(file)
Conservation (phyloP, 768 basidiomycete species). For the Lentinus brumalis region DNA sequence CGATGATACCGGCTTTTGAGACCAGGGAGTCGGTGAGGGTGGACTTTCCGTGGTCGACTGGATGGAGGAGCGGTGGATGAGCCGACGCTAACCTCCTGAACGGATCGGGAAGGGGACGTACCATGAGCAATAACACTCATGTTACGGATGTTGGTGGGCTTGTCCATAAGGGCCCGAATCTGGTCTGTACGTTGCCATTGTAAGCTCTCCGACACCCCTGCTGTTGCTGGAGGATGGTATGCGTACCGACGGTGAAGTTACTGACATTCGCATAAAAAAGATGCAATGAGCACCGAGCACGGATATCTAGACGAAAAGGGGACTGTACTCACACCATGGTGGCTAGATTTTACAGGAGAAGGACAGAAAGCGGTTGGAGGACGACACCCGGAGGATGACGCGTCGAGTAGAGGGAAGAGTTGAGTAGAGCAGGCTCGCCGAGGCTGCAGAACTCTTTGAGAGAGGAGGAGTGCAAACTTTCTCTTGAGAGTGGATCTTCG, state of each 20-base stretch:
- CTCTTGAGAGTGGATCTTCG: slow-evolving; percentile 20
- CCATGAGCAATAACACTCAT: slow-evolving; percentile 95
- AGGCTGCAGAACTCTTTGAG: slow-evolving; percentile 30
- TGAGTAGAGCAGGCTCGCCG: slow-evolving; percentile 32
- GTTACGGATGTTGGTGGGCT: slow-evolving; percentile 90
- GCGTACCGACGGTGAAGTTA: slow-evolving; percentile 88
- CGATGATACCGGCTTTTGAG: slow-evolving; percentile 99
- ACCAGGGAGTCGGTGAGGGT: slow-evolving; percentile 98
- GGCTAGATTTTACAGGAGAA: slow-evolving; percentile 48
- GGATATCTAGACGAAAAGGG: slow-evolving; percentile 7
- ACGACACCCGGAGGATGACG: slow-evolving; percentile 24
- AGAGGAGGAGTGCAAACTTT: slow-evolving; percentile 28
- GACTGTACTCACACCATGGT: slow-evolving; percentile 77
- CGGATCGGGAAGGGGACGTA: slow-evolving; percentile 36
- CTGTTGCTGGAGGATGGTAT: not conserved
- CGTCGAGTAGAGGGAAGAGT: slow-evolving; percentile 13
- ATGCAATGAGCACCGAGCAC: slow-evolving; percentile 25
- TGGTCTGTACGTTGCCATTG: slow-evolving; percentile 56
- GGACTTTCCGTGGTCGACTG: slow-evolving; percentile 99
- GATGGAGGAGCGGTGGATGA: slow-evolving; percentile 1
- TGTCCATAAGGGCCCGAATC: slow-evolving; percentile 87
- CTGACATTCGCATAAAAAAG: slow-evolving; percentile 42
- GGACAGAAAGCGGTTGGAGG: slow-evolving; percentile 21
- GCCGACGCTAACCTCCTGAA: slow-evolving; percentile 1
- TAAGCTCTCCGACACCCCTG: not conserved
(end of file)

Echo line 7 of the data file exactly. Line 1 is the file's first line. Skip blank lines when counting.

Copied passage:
- GCGTACCGACGGTGAAGTTA: slow-evolving; percentile 88